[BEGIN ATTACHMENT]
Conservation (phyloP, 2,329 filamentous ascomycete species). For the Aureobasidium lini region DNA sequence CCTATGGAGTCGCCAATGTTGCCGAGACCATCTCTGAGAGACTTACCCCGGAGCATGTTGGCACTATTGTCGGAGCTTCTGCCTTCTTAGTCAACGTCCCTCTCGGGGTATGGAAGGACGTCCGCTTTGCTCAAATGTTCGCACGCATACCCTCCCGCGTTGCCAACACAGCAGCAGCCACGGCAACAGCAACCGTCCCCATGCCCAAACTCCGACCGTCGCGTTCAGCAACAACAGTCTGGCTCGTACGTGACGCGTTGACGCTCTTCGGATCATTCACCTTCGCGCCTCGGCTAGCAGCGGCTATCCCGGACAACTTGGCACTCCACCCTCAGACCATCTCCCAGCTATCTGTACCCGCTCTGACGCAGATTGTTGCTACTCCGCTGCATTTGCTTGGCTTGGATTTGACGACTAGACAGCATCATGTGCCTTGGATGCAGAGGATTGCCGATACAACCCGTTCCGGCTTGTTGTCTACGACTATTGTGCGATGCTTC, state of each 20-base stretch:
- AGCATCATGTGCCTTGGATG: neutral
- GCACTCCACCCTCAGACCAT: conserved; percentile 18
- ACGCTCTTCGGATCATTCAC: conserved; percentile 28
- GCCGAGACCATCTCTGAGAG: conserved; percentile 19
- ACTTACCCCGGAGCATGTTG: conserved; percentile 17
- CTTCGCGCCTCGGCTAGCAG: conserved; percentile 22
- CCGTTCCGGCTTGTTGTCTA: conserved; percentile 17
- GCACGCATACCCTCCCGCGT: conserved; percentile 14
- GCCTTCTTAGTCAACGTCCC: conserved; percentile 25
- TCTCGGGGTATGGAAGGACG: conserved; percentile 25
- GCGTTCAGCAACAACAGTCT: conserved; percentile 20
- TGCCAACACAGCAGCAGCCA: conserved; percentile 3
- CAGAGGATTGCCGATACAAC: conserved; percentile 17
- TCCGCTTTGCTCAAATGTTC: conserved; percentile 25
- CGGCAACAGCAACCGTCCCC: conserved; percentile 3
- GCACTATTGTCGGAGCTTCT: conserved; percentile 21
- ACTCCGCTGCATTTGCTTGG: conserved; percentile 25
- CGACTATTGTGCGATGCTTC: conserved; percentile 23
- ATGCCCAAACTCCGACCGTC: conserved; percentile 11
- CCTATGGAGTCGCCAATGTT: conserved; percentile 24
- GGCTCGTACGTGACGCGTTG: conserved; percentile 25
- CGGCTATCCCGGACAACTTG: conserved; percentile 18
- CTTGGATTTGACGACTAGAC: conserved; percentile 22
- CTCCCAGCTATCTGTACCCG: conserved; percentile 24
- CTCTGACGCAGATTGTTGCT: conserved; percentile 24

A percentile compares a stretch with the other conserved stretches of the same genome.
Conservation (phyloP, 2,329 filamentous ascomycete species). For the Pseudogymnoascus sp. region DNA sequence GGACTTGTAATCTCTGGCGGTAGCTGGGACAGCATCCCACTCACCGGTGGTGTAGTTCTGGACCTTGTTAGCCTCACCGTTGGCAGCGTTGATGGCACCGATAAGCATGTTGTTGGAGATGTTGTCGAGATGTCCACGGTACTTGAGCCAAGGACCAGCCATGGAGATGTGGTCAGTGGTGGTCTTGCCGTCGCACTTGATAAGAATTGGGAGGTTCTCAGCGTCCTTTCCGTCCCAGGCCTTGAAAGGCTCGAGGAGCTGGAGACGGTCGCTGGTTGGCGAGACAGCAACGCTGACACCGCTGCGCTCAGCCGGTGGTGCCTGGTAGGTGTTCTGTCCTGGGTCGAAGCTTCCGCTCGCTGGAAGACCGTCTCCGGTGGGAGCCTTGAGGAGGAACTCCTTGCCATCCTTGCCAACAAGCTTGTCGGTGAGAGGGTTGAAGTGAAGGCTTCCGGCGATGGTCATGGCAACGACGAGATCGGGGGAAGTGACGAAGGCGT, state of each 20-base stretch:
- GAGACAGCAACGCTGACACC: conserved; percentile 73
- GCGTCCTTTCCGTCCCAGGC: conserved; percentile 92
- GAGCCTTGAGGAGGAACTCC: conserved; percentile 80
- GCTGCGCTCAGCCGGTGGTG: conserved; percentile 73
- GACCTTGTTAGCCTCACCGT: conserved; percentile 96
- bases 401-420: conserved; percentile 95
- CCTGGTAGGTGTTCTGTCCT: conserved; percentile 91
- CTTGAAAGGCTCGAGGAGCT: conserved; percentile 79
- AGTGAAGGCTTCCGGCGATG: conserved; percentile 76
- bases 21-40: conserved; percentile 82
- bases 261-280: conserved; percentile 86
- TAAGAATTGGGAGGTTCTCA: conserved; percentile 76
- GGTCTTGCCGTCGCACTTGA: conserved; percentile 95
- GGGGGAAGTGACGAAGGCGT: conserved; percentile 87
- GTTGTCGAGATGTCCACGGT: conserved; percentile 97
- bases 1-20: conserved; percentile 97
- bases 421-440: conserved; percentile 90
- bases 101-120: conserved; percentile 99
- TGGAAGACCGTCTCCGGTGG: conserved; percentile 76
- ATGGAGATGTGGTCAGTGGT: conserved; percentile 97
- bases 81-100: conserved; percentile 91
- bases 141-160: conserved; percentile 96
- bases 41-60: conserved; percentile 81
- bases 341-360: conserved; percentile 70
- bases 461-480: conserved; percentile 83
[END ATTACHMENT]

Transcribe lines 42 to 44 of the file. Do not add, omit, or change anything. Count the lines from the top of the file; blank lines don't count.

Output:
- GGGGGAAGTGACGAAGGCGT: conserved; percentile 87
- GTTGTCGAGATGTCCACGGT: conserved; percentile 97
- bases 1-20: conserved; percentile 97